This ruling has implications for practice. Advice from the Department of Health in 2014 stated that:
‘Relevant Staff should be aware of the following areas:
- Mental Capacity Act principles: the five principles and specifically “the least restrictive” principle (see Mental Capacity);
- restrictions and restraint: when designing and implementing new care and treatment plans for individuals lacking capacity, be alert to any restrictions and restraint which may be of a degree or intensity that mean an individual is being, or is likely to be, deprived of their liberty (following the acid test supplied by the Supreme Court);
- least restrictive alternative: where a potential deprivation of liberty is identified, a full exploration of the alternative ways of providing the care and/ or treatment should be undertaken, in order to identify any less restrictive ways of providing that care which will avoid a deprivation of liberty.
A Court of Protection judgement – Birmingham City Council v D (January 29, 2016) – widens the acid test to apply to 16 and 17 year olds who lack capacity. It also widens the accountability of the State in relation to the acid test, to apply to all those persons who may be deprived of their liberty in the community that the State has a duty to authorise. This does not just apply to persons who are in receipt of a package of care or an assessment, but anyone “who lacks capacity to decide on their place of care and residence, is under continuous supervision and control and is not free to leave.” This judgement, therefore, widens the acid test to include purely private arrangements.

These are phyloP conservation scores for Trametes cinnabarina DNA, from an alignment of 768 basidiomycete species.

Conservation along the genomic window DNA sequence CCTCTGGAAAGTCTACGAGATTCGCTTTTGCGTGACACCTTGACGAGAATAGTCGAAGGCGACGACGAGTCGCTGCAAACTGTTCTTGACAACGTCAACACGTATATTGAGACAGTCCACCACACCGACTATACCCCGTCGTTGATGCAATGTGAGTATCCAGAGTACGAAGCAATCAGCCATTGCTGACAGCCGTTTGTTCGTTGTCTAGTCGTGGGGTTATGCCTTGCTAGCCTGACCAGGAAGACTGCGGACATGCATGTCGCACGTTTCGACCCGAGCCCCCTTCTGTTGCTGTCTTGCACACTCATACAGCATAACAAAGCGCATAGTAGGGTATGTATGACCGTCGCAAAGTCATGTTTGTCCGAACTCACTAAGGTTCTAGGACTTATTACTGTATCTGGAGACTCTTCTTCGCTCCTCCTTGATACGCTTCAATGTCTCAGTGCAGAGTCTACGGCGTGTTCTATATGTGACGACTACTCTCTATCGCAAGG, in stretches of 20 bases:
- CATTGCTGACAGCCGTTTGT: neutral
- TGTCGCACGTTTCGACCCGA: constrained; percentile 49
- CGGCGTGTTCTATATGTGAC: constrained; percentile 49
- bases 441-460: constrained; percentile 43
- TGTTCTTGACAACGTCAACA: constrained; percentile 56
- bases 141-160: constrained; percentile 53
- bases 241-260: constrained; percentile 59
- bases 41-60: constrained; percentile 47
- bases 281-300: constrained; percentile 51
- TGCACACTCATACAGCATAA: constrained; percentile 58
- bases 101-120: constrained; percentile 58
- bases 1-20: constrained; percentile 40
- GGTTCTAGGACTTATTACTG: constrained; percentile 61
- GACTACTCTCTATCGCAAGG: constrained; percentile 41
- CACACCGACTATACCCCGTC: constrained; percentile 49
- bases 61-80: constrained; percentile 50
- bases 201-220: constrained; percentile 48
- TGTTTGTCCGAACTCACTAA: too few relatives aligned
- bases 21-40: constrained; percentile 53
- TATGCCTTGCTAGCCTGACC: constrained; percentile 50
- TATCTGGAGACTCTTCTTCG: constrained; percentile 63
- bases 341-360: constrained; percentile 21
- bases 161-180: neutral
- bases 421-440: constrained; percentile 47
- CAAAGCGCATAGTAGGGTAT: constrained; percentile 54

3. Identifying Deprivation of Liberty: Care Providers
Care providers do not have to be experts about what is and is not a deprivation of liberty, but need to be able to recognise when a person might be deprived of their liberty by applying the acid test and take the required action by applying for an authorisation to the supervisory body.
Final decisions about whether a person is being deprived of their liberty are made by the Courts.
It is crucial that hospitals and providers recognise when they may be depriving a patient of their liberty, and are therefore breaching the law.
If an organisation breaches a person’s human rights by unlawfully depriving them of their liberty, it could result in legal action being taken, including a court declaration that the organisation has acted unlawfully and breached the adult’s human rights, a claim for compensation, negative press attention and remedial action taken by commissioners and regulators.
An assessment must be made as to whether the living arrangements made for a person who lacks capacity amount to a deprivation of liberty. If so, the deprivation has to be authorised by the Court of Protection for domestic settings such as supported living arrangements.
The deprivation must be subject to regular independent checks.
4. Authorising Deprivation of Liberty in the Community
Applications to authorise a deprivation of liberty in the community can be made to the Court of Protection (contact the local authority’s legal department for more details). In most cases the authorisation is a paper based application that should not require a court hearing.